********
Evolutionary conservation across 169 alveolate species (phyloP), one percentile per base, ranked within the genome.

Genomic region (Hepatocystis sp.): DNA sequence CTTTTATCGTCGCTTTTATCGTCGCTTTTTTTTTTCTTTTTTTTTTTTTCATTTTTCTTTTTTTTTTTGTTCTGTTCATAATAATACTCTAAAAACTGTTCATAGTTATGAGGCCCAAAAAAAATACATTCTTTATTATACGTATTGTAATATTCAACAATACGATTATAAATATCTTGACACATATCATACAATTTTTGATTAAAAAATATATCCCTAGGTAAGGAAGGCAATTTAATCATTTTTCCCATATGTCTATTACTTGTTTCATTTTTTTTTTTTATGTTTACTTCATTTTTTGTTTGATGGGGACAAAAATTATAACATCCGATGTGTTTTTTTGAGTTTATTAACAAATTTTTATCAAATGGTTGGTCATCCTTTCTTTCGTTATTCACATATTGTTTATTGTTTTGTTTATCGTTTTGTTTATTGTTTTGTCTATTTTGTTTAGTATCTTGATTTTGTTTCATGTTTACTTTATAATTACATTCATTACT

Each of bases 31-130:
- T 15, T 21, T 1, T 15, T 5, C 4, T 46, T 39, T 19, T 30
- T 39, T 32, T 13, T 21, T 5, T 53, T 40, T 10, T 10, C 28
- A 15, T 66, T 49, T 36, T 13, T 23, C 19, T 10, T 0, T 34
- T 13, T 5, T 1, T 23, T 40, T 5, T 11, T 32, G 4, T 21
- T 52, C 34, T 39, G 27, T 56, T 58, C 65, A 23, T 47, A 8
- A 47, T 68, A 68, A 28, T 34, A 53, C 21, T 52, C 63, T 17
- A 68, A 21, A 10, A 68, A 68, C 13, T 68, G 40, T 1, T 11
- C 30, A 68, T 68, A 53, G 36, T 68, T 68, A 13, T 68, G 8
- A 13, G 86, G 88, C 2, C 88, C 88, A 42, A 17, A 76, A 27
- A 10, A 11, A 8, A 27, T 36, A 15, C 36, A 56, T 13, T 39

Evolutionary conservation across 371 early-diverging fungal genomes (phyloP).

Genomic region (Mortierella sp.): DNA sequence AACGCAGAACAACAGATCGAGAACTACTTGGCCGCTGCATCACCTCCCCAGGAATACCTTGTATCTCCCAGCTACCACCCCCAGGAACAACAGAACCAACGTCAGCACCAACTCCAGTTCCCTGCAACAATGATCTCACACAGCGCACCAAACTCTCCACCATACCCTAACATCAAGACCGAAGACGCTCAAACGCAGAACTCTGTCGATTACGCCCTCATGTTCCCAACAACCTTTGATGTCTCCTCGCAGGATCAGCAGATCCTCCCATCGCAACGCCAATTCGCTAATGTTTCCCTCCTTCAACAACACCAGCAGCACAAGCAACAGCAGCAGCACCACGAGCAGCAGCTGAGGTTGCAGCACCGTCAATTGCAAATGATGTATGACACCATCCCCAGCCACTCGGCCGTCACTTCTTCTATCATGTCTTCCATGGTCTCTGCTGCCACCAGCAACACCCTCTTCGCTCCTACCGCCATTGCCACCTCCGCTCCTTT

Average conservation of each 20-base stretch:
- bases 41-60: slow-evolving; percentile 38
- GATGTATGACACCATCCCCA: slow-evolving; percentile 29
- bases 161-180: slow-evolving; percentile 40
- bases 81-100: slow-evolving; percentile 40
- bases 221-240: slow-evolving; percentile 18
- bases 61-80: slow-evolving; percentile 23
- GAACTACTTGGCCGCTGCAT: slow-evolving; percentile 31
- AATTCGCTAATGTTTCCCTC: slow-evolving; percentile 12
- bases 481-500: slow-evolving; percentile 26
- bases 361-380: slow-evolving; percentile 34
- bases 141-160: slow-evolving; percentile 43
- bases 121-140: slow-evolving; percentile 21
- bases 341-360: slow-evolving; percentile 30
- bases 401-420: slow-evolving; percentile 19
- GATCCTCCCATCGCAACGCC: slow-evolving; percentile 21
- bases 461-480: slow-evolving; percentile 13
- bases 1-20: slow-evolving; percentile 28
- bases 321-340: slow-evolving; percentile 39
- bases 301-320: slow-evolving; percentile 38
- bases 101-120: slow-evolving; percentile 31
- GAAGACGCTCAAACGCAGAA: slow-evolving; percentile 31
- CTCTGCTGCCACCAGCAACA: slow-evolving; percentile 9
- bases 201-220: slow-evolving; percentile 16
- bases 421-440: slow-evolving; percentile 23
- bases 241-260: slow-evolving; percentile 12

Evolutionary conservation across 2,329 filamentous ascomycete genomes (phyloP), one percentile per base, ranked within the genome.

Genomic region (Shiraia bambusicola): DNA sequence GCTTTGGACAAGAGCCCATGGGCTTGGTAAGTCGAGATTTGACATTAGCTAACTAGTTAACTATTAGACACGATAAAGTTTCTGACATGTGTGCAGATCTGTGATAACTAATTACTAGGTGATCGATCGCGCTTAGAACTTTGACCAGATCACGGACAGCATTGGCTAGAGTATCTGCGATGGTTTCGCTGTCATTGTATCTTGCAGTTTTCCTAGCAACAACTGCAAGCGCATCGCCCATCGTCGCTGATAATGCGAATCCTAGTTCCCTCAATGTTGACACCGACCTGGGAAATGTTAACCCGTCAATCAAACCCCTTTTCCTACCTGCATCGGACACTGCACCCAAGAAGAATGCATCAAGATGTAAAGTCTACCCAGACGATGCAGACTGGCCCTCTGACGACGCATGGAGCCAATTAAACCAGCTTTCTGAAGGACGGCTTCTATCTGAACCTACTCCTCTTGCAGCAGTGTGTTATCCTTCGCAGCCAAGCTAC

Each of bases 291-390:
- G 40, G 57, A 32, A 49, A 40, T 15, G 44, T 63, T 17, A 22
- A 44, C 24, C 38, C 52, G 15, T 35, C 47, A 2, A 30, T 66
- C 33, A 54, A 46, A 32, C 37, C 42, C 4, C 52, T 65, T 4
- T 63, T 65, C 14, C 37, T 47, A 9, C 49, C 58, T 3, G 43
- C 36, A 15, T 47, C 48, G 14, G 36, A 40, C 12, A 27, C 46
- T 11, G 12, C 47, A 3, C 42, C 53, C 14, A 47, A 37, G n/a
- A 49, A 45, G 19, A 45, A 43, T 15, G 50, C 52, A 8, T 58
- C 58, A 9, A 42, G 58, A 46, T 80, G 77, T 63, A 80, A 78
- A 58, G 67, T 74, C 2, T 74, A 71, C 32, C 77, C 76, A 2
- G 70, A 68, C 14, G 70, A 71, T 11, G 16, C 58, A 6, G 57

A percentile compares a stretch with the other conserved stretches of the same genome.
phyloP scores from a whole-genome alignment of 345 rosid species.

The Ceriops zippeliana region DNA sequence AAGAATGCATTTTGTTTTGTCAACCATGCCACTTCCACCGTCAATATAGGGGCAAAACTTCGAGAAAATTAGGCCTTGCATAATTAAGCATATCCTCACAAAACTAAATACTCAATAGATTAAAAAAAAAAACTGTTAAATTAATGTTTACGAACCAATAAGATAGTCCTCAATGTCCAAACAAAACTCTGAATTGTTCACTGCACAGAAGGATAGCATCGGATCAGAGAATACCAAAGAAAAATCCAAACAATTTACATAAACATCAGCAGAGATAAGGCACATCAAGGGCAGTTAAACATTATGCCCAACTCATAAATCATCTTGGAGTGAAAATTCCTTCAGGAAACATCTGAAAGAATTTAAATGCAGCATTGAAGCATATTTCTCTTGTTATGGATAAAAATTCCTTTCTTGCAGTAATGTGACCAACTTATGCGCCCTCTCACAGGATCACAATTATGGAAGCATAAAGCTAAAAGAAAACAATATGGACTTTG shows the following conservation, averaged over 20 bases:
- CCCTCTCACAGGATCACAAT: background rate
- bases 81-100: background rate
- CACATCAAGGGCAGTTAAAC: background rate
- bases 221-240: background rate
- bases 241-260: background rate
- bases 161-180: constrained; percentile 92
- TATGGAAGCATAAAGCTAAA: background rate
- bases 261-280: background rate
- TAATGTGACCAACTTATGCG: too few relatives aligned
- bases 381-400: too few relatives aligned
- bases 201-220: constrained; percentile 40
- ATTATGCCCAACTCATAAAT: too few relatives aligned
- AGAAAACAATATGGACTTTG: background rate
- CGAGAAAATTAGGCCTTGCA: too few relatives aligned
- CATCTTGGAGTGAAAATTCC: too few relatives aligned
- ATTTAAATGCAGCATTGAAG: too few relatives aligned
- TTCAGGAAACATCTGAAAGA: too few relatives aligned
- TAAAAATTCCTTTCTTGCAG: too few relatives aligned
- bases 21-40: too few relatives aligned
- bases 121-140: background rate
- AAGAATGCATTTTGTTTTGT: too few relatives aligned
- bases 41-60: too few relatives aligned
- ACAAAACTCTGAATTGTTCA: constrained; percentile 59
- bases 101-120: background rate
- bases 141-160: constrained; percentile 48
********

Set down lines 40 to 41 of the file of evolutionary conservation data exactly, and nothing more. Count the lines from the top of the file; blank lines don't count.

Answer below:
- bases 421-440: slow-evolving; percentile 23
- bases 241-260: slow-evolving; percentile 12